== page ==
volos-oauth-common

Support for OAuth providers in the Volos system.

npm install volos-oauth-common
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volos-oauth-common

This module supports the OAuth 2.0 Authorization Framework. It supports the four standard OAuth 2.0 grant types, plus validation of "API keys," based on a set of pluggable service providers.

Please note that this module doesn't actually do anything on its own, as it needs a service provider that it can use to store access tokens and information about applications. Volos currently supports two service providers:

  • volos-oauth-apigee: This makes API calls to Apigee to generate, update, and validate tokens. It is the best service provider to use when building an API that will be deployed to Apigee for production, as you can test locally with the same data that will run inside Apigee.
  • volos-oauth-redis: This stores all the data that it needs in Redis.

Features

This module supports the following features:

  • Support for all four OAuth 2.0 grant types as defined by RFC 6749
  • Support for bearer tokens as defined by RFC 6750
  • Support for token revocation as defined by RFC 7009
  • Support for "API key" validation, using the same data supported by the OAuth implementation

Example

var om = require('volos-oauth-redis');
var oauth = om.createOAuth({
  foo: 'foo',
  bar: 123
  });

// Create an access token
// Validate an access token

Express Example

Interface

Error Handling

Nearly all the methods in this module take a "callback" as a parameter. In all cases, the first parameter of the callback will be set to an Error object if the operation fails for any reason, and are "undefined" if the operation succeeds.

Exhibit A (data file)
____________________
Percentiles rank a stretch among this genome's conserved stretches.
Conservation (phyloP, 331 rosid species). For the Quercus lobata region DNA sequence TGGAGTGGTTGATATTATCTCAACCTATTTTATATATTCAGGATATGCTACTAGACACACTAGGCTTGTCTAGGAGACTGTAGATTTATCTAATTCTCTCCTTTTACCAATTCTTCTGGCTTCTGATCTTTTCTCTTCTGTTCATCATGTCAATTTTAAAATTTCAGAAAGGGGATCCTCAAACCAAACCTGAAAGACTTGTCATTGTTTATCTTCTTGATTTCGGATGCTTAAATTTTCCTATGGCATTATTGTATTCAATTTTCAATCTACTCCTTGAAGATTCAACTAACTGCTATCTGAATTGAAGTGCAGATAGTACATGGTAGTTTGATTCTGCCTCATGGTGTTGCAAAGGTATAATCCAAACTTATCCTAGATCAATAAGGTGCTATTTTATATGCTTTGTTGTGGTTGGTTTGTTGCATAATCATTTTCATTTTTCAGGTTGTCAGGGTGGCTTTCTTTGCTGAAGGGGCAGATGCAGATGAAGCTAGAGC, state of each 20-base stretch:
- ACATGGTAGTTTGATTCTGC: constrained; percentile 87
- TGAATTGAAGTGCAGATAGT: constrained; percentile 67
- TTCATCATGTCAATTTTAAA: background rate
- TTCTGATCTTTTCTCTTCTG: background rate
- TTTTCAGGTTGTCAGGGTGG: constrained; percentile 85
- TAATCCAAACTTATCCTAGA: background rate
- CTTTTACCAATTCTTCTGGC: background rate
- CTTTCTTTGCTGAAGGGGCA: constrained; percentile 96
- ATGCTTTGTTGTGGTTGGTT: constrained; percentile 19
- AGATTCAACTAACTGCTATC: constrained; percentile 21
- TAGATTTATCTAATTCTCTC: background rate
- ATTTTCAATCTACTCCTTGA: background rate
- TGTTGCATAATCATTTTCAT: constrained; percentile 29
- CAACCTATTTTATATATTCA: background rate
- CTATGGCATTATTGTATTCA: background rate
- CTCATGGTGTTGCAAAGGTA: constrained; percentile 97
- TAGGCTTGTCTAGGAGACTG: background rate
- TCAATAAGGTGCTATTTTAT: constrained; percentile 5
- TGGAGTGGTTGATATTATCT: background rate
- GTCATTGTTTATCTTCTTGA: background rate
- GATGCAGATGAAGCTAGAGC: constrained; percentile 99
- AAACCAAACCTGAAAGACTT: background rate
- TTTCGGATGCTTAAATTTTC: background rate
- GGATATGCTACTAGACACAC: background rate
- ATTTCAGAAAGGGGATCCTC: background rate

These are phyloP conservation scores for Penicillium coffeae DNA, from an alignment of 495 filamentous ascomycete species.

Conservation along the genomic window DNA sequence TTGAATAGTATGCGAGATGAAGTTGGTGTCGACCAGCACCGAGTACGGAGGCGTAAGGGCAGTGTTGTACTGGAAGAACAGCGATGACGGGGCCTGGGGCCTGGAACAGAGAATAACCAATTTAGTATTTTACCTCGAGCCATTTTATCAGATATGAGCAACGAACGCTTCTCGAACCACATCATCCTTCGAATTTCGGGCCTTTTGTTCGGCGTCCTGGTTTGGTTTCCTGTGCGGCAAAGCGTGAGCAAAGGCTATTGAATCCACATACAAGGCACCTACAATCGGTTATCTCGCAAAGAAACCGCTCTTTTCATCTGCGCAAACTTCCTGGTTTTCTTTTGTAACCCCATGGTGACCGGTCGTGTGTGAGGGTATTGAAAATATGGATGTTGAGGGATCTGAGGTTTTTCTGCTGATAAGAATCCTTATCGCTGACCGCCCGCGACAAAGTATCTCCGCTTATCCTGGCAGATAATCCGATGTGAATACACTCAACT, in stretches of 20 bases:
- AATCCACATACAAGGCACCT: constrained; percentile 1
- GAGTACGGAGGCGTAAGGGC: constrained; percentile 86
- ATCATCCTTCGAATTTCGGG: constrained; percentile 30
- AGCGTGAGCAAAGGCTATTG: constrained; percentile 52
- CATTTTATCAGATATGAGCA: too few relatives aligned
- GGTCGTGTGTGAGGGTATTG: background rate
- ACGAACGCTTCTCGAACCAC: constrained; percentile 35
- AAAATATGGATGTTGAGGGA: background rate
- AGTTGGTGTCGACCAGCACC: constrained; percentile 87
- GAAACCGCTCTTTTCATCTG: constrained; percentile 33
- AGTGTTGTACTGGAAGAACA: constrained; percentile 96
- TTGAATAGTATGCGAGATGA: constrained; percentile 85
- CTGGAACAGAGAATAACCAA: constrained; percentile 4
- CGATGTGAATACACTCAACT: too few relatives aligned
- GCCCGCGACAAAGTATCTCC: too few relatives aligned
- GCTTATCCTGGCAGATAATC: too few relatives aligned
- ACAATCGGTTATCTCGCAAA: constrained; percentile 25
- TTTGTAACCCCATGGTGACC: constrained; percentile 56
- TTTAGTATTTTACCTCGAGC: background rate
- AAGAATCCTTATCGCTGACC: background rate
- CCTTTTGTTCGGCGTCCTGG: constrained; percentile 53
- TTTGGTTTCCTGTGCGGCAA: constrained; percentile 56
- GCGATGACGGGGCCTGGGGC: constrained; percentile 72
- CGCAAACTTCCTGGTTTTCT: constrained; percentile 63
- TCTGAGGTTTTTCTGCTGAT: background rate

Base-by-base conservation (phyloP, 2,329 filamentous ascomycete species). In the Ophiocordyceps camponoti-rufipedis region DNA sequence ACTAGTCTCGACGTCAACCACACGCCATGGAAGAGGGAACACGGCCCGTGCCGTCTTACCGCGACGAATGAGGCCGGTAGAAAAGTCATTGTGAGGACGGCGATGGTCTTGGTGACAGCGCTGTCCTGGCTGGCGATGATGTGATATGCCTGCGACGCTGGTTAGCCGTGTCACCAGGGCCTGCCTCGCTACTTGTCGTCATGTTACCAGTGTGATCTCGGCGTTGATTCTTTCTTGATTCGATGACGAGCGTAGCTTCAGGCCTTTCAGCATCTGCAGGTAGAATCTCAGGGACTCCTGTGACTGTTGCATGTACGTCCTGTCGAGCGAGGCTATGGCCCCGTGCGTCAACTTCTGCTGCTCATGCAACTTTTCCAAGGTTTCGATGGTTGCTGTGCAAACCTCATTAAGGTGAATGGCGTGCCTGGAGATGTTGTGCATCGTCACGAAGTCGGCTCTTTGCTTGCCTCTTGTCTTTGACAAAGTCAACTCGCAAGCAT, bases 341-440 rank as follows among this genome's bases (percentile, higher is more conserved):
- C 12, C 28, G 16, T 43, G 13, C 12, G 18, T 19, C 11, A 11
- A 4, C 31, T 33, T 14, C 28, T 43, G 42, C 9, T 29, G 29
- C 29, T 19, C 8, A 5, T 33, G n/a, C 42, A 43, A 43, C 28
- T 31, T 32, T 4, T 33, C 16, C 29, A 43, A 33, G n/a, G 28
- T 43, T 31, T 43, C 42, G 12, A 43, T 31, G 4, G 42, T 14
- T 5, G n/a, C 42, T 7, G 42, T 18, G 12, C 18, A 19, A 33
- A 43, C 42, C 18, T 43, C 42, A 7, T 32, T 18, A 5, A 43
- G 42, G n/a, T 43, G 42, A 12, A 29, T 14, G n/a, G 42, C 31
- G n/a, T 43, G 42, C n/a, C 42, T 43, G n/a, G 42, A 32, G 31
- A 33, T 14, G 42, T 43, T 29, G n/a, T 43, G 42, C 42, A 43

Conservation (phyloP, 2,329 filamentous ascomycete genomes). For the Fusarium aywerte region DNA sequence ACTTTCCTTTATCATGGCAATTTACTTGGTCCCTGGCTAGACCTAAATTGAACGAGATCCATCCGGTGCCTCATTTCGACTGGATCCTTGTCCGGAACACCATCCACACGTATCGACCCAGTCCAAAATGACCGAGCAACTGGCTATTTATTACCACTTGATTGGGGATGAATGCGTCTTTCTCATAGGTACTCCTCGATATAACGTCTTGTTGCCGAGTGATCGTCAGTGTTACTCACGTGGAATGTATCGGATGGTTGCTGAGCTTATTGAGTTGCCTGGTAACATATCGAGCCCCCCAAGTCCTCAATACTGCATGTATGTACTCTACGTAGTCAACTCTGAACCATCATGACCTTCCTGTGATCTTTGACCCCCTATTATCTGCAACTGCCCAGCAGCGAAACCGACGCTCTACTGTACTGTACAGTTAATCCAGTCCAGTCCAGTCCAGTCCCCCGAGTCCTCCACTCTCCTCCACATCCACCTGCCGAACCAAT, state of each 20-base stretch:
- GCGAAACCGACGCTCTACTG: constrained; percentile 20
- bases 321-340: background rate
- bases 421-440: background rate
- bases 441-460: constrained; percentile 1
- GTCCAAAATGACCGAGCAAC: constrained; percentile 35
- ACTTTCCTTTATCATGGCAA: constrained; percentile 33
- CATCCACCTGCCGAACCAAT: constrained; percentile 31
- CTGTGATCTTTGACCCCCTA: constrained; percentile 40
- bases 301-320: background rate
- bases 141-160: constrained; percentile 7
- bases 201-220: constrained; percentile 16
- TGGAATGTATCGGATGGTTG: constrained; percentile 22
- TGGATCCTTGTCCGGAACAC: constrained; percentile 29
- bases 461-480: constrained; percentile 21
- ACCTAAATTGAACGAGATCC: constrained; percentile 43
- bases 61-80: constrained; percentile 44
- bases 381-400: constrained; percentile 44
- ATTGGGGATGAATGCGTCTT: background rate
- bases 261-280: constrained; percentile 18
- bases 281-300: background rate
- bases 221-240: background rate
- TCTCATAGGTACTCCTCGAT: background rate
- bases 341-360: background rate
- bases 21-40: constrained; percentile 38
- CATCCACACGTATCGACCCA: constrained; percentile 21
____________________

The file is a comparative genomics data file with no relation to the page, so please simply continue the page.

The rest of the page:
Middleware

oauth.expressMiddleware(options)

Create an object that may be used as "middleware" in the Express framework. See below for the details.

oauth.argoMiddleware(options)

Create an object that may be used as "middleware" in the Argo framework. See below for the details.

Argo and Express Middleware

The middleware functions return objects that contain methods, and these methods have functions that in turn return other functions, which may be used as "middleware". (That sounds complicated but it's actually pretty concise.)

By using the middleware, the work of gathering request bodies and query parameters, and generating responses is done automatically, so you have to write much less code.

The Express middleware follows the pattern used by Connect so it may be configured in a chain with other Express and Connect middleware.

The Argo middleware follows the slightly different pattern used by Argo. Again, it may be easily combined with other Argo middleware.

Either way, the same set of middleware functions are available:

Middleware.handleAuthorize()

Return a function that may be used as middleware that would be used in the "/authorize" URI of an OAuth-enabled application. The middleware will parse the query parameters on the request and generate a JSON response.

Middleware.handleAccessToken()

Return a function that would be used as middleware in the "/accessToken" URI of an application. The middleware will parse the request body and generate a JSON response.

Middleware.authenticate()

Return a function that will check the "Authorization" header of the incoming request. If invalid, then it will generate an error response. Otherwise, it will do nothing, passing the method through to the next handler.

Middleware.refreshToken()

Return a function that would be used as middleware to refresh an OAuth token. It will read the request body and generate a JSON response.

Middleware.invalidateToken()